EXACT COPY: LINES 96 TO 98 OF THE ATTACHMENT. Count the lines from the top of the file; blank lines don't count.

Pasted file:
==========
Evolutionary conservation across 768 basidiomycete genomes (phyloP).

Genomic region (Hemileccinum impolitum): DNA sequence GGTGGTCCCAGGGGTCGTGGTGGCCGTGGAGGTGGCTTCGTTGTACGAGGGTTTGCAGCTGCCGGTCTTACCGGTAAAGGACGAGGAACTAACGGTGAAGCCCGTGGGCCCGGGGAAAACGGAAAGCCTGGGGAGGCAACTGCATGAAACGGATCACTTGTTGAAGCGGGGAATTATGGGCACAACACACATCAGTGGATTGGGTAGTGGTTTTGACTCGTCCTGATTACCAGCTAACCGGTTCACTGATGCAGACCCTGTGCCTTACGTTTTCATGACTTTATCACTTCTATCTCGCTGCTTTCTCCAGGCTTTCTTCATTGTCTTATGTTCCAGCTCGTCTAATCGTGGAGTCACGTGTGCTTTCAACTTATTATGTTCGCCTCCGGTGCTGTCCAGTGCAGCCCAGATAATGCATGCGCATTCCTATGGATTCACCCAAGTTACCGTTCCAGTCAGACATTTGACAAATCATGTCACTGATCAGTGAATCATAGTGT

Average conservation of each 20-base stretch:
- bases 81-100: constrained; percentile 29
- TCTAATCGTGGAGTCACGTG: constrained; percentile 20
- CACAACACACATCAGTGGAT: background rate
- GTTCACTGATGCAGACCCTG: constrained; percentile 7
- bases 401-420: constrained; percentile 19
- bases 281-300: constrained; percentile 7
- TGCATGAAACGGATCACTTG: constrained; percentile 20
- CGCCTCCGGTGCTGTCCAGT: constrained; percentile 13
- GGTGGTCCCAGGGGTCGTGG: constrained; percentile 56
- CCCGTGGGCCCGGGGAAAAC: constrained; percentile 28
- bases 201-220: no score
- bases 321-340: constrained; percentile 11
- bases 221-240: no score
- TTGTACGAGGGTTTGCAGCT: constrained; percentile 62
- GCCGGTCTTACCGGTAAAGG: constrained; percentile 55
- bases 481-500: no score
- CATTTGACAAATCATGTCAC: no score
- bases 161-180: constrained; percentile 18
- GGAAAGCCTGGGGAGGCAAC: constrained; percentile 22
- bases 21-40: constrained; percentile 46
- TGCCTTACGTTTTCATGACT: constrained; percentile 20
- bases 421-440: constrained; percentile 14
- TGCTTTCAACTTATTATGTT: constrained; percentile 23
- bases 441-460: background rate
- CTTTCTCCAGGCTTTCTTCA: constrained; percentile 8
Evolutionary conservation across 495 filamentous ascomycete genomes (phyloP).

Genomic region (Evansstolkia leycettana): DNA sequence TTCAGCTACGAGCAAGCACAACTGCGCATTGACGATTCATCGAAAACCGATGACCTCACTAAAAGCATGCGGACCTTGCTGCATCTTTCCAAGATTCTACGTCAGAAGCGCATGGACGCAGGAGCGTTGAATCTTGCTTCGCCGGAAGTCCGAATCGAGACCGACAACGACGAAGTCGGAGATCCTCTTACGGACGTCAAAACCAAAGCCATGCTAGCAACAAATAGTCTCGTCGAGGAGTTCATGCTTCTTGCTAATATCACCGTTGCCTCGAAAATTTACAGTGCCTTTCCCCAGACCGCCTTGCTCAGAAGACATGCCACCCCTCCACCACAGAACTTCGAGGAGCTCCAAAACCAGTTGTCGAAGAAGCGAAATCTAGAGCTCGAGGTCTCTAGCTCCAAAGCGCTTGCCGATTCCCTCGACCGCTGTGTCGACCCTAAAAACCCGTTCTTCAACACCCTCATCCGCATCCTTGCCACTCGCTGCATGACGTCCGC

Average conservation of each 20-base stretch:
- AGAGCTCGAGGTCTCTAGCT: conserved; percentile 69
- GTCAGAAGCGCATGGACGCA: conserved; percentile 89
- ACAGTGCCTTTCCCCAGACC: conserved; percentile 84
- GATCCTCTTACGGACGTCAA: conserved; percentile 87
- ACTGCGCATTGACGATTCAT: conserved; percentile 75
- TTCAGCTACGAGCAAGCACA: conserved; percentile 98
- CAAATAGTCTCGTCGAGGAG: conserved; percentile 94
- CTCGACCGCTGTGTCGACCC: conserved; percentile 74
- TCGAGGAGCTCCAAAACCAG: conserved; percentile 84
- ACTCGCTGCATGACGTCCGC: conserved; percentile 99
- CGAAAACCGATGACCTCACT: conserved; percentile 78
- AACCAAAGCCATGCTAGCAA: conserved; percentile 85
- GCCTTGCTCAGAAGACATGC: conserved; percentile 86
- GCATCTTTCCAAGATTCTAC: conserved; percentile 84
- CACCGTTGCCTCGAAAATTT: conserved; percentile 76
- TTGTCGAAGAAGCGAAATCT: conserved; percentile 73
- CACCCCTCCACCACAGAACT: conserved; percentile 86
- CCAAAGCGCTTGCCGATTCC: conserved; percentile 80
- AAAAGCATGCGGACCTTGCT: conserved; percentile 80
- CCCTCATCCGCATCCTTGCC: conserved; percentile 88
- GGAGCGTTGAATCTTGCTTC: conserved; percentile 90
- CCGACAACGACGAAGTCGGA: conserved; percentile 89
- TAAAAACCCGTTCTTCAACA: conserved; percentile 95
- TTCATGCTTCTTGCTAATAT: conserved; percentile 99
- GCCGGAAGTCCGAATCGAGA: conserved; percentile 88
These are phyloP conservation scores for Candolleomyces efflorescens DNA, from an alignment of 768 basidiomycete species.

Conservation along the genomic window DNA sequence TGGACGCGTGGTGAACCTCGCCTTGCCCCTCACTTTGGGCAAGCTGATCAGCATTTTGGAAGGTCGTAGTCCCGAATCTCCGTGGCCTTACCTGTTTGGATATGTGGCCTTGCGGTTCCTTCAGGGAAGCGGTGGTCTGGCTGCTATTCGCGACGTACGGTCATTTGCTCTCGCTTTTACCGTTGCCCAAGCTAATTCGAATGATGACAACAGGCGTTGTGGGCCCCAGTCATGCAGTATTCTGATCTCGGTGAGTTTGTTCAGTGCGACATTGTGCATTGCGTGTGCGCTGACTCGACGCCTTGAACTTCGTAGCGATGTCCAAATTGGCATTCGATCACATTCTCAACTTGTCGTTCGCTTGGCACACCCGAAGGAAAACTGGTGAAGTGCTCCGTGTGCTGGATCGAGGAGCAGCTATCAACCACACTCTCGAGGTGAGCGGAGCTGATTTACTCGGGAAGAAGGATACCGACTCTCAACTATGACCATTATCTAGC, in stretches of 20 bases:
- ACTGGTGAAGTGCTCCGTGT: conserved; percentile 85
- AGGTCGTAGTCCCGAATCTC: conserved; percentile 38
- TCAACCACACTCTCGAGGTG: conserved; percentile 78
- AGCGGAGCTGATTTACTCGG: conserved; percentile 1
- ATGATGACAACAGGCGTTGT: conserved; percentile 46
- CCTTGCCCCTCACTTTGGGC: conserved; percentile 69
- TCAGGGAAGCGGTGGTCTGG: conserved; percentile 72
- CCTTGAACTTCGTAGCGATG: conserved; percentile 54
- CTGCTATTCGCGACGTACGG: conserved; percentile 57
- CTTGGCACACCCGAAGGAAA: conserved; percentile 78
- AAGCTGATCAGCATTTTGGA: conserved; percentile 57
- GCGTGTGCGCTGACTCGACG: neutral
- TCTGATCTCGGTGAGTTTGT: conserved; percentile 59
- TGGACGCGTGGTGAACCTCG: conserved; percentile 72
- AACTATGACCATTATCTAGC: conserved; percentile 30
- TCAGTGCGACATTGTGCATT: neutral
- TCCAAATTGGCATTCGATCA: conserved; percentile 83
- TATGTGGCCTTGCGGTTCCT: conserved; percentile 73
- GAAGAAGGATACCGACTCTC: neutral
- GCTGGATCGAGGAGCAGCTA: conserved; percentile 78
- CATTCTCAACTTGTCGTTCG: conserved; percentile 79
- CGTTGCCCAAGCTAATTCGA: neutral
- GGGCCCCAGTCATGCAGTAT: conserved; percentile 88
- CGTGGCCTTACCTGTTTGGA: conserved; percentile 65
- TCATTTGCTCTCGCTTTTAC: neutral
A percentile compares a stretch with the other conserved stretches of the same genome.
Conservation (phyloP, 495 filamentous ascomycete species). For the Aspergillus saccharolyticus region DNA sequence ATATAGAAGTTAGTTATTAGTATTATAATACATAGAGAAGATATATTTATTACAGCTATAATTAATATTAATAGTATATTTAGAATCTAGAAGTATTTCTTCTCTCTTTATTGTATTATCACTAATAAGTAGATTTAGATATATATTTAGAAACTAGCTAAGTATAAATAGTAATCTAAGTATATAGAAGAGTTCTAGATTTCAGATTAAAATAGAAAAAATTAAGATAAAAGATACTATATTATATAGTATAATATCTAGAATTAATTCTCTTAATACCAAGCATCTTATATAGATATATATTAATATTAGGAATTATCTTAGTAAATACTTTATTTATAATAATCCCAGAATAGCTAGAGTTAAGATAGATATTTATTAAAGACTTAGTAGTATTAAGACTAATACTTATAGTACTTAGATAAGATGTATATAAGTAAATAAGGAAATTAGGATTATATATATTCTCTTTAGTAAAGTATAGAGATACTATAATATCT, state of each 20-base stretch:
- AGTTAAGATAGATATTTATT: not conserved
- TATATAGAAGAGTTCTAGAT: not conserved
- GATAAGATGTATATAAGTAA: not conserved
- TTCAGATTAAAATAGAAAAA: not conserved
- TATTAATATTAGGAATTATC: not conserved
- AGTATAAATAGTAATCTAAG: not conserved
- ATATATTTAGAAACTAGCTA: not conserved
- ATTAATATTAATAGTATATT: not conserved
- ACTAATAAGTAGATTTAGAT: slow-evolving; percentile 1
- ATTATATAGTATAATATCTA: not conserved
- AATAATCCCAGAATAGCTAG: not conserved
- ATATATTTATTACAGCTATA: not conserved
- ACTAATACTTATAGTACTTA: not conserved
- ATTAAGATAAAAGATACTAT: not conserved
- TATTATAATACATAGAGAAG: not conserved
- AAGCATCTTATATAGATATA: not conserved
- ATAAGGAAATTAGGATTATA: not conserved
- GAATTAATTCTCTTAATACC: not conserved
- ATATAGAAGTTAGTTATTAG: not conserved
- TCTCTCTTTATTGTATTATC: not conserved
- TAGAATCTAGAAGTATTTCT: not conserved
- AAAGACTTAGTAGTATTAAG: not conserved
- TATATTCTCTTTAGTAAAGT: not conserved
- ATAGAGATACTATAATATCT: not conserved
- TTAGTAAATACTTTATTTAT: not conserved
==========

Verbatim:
- AATAATCCCAGAATAGCTAG: not conserved
- ATATATTTATTACAGCTATA: not conserved
- ACTAATACTTATAGTACTTA: not conserved